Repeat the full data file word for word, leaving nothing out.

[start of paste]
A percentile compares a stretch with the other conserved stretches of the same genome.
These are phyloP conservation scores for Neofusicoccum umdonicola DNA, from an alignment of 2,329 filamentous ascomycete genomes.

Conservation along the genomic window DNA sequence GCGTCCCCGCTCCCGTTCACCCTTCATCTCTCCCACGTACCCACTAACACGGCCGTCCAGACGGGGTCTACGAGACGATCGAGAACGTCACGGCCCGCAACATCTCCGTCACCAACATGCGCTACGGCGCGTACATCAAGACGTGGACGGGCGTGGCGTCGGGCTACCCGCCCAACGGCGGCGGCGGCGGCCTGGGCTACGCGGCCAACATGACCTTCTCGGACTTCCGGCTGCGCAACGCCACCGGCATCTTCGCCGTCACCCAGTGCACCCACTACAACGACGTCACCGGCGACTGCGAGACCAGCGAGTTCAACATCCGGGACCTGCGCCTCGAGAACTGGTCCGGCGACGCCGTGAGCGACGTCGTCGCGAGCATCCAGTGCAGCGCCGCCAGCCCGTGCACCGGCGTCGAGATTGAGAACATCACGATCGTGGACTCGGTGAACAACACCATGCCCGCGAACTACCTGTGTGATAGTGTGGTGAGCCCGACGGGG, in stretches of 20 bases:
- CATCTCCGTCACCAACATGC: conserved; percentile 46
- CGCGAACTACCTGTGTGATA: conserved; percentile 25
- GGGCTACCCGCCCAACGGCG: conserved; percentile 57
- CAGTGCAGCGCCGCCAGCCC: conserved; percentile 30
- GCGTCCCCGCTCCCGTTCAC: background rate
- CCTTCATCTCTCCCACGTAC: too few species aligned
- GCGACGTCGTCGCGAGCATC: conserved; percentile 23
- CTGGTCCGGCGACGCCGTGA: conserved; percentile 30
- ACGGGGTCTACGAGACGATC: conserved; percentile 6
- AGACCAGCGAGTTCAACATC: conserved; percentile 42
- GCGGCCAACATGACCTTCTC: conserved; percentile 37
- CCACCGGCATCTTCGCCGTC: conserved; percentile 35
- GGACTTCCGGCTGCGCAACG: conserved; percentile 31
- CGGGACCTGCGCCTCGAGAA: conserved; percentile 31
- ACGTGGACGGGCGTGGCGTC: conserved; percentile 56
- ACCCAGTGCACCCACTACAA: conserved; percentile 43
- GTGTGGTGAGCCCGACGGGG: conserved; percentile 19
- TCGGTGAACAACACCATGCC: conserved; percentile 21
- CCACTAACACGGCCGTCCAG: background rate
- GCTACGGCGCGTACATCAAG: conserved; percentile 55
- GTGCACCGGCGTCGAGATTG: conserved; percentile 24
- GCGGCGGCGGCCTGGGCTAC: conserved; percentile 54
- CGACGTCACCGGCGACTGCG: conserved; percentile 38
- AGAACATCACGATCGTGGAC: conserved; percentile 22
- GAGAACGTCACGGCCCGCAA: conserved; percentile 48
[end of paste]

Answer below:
A percentile compares a stretch with the other conserved stretches of the same genome.
These are phyloP conservation scores for Neofusicoccum umdonicola DNA, from an alignment of 2,329 filamentous ascomycete genomes.

Conservation along the genomic window DNA sequence GCGTCCCCGCTCCCGTTCACCCTTCATCTCTCCCACGTACCCACTAACACGGCCGTCCAGACGGGGTCTACGAGACGATCGAGAACGTCACGGCCCGCAACATCTCCGTCACCAACATGCGCTACGGCGCGTACATCAAGACGTGGACGGGCGTGGCGTCGGGCTACCCGCCCAACGGCGGCGGCGGCGGCCTGGGCTACGCGGCCAACATGACCTTCTCGGACTTCCGGCTGCGCAACGCCACCGGCATCTTCGCCGTCACCCAGTGCACCCACTACAACGACGTCACCGGCGACTGCGAGACCAGCGAGTTCAACATCCGGGACCTGCGCCTCGAGAACTGGTCCGGCGACGCCGTGAGCGACGTCGTCGCGAGCATCCAGTGCAGCGCCGCCAGCCCGTGCACCGGCGTCGAGATTGAGAACATCACGATCGTGGACTCGGTGAACAACACCATGCCCGCGAACTACCTGTGTGATAGTGTGGTGAGCCCGACGGGG, in stretches of 20 bases:
- CATCTCCGTCACCAACATGC: conserved; percentile 46
- CGCGAACTACCTGTGTGATA: conserved; percentile 25
- GGGCTACCCGCCCAACGGCG: conserved; percentile 57
- CAGTGCAGCGCCGCCAGCCC: conserved; percentile 30
- GCGTCCCCGCTCCCGTTCAC: background rate
- CCTTCATCTCTCCCACGTAC: too few species aligned
- GCGACGTCGTCGCGAGCATC: conserved; percentile 23
- CTGGTCCGGCGACGCCGTGA: conserved; percentile 30
- ACGGGGTCTACGAGACGATC: conserved; percentile 6
- AGACCAGCGAGTTCAACATC: conserved; percentile 42
- GCGGCCAACATGACCTTCTC: conserved; percentile 37
- CCACCGGCATCTTCGCCGTC: conserved; percentile 35
- GGACTTCCGGCTGCGCAACG: conserved; percentile 31
- CGGGACCTGCGCCTCGAGAA: conserved; percentile 31
- ACGTGGACGGGCGTGGCGTC: conserved; percentile 56
- ACCCAGTGCACCCACTACAA: conserved; percentile 43
- GTGTGGTGAGCCCGACGGGG: conserved; percentile 19
- TCGGTGAACAACACCATGCC: conserved; percentile 21
- CCACTAACACGGCCGTCCAG: background rate
- GCTACGGCGCGTACATCAAG: conserved; percentile 55
- GTGCACCGGCGTCGAGATTG: conserved; percentile 24
- GCGGCGGCGGCCTGGGCTAC: conserved; percentile 54
- CGACGTCACCGGCGACTGCG: conserved; percentile 38
- AGAACATCACGATCGTGGAC: conserved; percentile 22
- GAGAACGTCACGGCCCGCAA: conserved; percentile 48